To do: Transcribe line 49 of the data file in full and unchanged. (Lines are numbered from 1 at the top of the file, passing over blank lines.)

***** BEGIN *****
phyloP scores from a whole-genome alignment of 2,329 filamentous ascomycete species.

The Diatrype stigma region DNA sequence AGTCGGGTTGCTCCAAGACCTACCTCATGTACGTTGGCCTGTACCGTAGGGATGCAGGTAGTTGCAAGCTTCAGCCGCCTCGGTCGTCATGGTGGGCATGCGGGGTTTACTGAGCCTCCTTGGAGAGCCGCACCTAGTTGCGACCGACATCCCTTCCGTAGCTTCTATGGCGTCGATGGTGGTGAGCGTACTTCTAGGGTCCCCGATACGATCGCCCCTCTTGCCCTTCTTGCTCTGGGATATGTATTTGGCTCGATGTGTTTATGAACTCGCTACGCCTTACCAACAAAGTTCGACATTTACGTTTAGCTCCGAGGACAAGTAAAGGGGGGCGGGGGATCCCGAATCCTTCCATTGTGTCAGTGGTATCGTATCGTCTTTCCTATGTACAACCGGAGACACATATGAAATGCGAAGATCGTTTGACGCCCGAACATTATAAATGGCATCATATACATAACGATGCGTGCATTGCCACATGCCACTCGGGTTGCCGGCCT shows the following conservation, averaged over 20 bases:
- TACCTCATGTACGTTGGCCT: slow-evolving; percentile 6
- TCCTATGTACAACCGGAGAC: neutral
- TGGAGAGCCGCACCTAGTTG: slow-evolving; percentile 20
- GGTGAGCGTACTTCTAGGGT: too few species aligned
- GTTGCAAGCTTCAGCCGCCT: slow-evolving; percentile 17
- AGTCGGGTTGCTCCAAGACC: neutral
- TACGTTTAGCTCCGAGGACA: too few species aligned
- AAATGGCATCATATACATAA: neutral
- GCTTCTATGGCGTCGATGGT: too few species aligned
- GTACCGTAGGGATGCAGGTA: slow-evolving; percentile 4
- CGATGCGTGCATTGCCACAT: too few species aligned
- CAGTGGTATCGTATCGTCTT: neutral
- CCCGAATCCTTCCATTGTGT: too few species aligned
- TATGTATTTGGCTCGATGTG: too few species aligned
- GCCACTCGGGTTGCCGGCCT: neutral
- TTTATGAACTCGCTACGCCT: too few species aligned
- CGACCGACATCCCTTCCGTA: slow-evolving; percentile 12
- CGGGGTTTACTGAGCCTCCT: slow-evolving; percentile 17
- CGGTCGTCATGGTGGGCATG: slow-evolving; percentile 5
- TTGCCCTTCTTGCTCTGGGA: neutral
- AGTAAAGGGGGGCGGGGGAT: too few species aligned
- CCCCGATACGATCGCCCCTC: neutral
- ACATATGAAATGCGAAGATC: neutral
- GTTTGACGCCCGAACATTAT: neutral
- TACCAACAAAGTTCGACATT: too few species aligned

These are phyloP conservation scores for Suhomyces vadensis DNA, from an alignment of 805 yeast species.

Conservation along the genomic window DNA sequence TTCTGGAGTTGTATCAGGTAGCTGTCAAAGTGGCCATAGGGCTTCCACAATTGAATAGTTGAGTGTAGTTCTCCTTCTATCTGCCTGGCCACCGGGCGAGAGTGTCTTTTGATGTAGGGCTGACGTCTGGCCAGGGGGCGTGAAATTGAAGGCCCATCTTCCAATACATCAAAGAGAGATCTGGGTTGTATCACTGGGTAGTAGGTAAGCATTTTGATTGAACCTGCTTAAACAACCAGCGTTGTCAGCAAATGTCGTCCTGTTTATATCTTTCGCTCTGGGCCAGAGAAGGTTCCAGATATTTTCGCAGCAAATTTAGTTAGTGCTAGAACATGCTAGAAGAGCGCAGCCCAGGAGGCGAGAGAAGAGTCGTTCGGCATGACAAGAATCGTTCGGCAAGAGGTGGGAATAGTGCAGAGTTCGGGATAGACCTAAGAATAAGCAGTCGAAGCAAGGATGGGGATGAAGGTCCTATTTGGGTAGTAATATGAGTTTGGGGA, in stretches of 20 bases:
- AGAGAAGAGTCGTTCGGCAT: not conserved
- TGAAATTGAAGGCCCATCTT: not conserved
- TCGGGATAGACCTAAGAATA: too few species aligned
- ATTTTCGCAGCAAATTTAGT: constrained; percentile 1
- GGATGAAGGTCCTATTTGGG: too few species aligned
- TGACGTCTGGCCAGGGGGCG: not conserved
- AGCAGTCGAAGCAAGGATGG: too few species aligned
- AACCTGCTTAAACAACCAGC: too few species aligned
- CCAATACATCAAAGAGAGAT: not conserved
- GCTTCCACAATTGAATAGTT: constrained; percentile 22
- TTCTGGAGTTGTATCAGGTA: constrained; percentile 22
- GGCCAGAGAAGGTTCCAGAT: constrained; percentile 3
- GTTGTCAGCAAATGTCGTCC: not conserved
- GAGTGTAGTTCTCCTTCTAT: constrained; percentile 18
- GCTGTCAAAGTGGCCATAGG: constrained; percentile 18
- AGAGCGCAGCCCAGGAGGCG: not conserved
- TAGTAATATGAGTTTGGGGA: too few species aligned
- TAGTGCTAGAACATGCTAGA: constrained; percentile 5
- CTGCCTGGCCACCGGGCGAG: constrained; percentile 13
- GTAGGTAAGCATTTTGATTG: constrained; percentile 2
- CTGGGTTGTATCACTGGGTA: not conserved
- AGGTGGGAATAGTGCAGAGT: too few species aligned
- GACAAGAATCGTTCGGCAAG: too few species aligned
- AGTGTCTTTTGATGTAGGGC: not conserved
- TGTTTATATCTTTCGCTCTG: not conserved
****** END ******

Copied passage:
- GTAGGTAAGCATTTTGATTG: constrained; percentile 2